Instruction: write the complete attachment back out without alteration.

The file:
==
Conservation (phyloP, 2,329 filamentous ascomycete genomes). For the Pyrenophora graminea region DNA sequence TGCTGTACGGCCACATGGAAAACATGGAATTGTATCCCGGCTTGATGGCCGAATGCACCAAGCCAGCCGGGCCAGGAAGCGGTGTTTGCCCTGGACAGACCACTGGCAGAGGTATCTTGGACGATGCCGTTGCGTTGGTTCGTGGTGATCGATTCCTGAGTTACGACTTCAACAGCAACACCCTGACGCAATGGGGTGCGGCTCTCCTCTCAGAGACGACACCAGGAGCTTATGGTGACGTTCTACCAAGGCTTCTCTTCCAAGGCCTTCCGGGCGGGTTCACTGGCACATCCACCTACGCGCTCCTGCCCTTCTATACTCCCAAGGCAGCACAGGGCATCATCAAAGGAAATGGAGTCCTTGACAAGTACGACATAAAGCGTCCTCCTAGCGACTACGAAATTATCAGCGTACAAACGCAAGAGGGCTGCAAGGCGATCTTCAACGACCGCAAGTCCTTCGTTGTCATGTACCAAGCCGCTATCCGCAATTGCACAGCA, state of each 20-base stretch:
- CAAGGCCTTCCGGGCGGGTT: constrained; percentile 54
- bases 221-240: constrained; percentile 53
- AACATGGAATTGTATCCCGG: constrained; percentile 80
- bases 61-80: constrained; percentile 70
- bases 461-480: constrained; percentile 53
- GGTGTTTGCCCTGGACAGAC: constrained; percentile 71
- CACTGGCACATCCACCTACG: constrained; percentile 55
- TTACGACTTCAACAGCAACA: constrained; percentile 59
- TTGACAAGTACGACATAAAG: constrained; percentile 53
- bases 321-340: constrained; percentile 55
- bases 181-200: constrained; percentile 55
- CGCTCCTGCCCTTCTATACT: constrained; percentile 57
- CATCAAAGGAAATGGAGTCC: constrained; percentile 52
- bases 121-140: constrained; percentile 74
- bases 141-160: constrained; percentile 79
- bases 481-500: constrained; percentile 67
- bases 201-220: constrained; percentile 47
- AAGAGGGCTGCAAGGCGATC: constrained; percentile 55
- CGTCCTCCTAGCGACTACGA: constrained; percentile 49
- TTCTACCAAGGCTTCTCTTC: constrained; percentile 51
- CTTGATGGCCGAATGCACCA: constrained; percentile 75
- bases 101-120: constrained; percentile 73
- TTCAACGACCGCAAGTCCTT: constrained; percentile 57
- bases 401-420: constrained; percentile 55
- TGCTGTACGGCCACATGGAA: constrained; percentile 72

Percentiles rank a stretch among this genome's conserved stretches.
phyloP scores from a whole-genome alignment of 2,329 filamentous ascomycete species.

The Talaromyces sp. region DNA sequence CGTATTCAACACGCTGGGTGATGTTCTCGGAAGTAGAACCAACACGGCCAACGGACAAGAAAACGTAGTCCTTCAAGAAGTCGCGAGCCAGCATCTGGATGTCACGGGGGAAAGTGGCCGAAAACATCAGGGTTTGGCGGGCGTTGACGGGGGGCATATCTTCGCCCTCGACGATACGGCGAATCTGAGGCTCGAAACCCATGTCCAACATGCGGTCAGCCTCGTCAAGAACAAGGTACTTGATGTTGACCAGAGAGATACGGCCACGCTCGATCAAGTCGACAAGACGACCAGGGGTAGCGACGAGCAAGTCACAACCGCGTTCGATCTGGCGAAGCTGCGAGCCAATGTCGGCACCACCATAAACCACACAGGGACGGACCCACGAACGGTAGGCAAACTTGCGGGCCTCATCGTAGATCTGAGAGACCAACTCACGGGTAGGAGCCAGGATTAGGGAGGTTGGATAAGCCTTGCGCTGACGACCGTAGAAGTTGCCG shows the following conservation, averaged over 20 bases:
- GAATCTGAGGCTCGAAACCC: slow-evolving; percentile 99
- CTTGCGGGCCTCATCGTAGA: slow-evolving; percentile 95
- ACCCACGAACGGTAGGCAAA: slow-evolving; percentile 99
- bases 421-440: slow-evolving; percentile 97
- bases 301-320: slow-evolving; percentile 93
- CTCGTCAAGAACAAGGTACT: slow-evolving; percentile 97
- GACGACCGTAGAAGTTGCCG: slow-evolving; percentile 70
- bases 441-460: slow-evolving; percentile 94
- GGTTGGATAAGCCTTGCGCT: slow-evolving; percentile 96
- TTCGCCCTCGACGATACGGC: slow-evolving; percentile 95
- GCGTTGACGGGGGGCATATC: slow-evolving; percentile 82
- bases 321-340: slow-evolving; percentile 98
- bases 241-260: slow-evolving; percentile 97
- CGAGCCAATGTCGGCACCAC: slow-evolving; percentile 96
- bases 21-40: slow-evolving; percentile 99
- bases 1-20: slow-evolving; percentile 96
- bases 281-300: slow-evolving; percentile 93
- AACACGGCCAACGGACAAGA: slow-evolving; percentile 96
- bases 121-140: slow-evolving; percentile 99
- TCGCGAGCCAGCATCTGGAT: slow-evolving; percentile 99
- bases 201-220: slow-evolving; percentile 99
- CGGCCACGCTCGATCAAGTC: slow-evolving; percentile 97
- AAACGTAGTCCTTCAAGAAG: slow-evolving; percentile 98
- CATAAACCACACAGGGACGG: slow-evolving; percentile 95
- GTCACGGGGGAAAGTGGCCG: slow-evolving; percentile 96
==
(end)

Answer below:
Conservation (phyloP, 2,329 filamentous ascomycete genomes). For the Pyrenophora graminea region DNA sequence TGCTGTACGGCCACATGGAAAACATGGAATTGTATCCCGGCTTGATGGCCGAATGCACCAAGCCAGCCGGGCCAGGAAGCGGTGTTTGCCCTGGACAGACCACTGGCAGAGGTATCTTGGACGATGCCGTTGCGTTGGTTCGTGGTGATCGATTCCTGAGTTACGACTTCAACAGCAACACCCTGACGCAATGGGGTGCGGCTCTCCTCTCAGAGACGACACCAGGAGCTTATGGTGACGTTCTACCAAGGCTTCTCTTCCAAGGCCTTCCGGGCGGGTTCACTGGCACATCCACCTACGCGCTCCTGCCCTTCTATACTCCCAAGGCAGCACAGGGCATCATCAAAGGAAATGGAGTCCTTGACAAGTACGACATAAAGCGTCCTCCTAGCGACTACGAAATTATCAGCGTACAAACGCAAGAGGGCTGCAAGGCGATCTTCAACGACCGCAAGTCCTTCGTTGTCATGTACCAAGCCGCTATCCGCAATTGCACAGCA, state of each 20-base stretch:
- CAAGGCCTTCCGGGCGGGTT: constrained; percentile 54
- bases 221-240: constrained; percentile 53
- AACATGGAATTGTATCCCGG: constrained; percentile 80
- bases 61-80: constrained; percentile 70
- bases 461-480: constrained; percentile 53
- GGTGTTTGCCCTGGACAGAC: constrained; percentile 71
- CACTGGCACATCCACCTACG: constrained; percentile 55
- TTACGACTTCAACAGCAACA: constrained; percentile 59
- TTGACAAGTACGACATAAAG: constrained; percentile 53
- bases 321-340: constrained; percentile 55
- bases 181-200: constrained; percentile 55
- CGCTCCTGCCCTTCTATACT: constrained; percentile 57
- CATCAAAGGAAATGGAGTCC: constrained; percentile 52
- bases 121-140: constrained; percentile 74
- bases 141-160: constrained; percentile 79
- bases 481-500: constrained; percentile 67
- bases 201-220: constrained; percentile 47
- AAGAGGGCTGCAAGGCGATC: constrained; percentile 55
- CGTCCTCCTAGCGACTACGA: constrained; percentile 49
- TTCTACCAAGGCTTCTCTTC: constrained; percentile 51
- CTTGATGGCCGAATGCACCA: constrained; percentile 75
- bases 101-120: constrained; percentile 73
- TTCAACGACCGCAAGTCCTT: constrained; percentile 57
- bases 401-420: constrained; percentile 55
- TGCTGTACGGCCACATGGAA: constrained; percentile 72

Percentiles rank a stretch among this genome's conserved stretches.
phyloP scores from a whole-genome alignment of 2,329 filamentous ascomycete species.

The Talaromyces sp. region DNA sequence CGTATTCAACACGCTGGGTGATGTTCTCGGAAGTAGAACCAACACGGCCAACGGACAAGAAAACGTAGTCCTTCAAGAAGTCGCGAGCCAGCATCTGGATGTCACGGGGGAAAGTGGCCGAAAACATCAGGGTTTGGCGGGCGTTGACGGGGGGCATATCTTCGCCCTCGACGATACGGCGAATCTGAGGCTCGAAACCCATGTCCAACATGCGGTCAGCCTCGTCAAGAACAAGGTACTTGATGTTGACCAGAGAGATACGGCCACGCTCGATCAAGTCGACAAGACGACCAGGGGTAGCGACGAGCAAGTCACAACCGCGTTCGATCTGGCGAAGCTGCGAGCCAATGTCGGCACCACCATAAACCACACAGGGACGGACCCACGAACGGTAGGCAAACTTGCGGGCCTCATCGTAGATCTGAGAGACCAACTCACGGGTAGGAGCCAGGATTAGGGAGGTTGGATAAGCCTTGCGCTGACGACCGTAGAAGTTGCCG shows the following conservation, averaged over 20 bases:
- GAATCTGAGGCTCGAAACCC: slow-evolving; percentile 99
- CTTGCGGGCCTCATCGTAGA: slow-evolving; percentile 95
- ACCCACGAACGGTAGGCAAA: slow-evolving; percentile 99
- bases 421-440: slow-evolving; percentile 97
- bases 301-320: slow-evolving; percentile 93
- CTCGTCAAGAACAAGGTACT: slow-evolving; percentile 97
- GACGACCGTAGAAGTTGCCG: slow-evolving; percentile 70
- bases 441-460: slow-evolving; percentile 94
- GGTTGGATAAGCCTTGCGCT: slow-evolving; percentile 96
- TTCGCCCTCGACGATACGGC: slow-evolving; percentile 95
- GCGTTGACGGGGGGCATATC: slow-evolving; percentile 82
- bases 321-340: slow-evolving; percentile 98
- bases 241-260: slow-evolving; percentile 97
- CGAGCCAATGTCGGCACCAC: slow-evolving; percentile 96
- bases 21-40: slow-evolving; percentile 99
- bases 1-20: slow-evolving; percentile 96
- bases 281-300: slow-evolving; percentile 93
- AACACGGCCAACGGACAAGA: slow-evolving; percentile 96
- bases 121-140: slow-evolving; percentile 99
- TCGCGAGCCAGCATCTGGAT: slow-evolving; percentile 99
- bases 201-220: slow-evolving; percentile 99
- CGGCCACGCTCGATCAAGTC: slow-evolving; percentile 97
- AAACGTAGTCCTTCAAGAAG: slow-evolving; percentile 98
- CATAAACCACACAGGGACGG: slow-evolving; percentile 95
- GTCACGGGGGAAAGTGGCCG: slow-evolving; percentile 96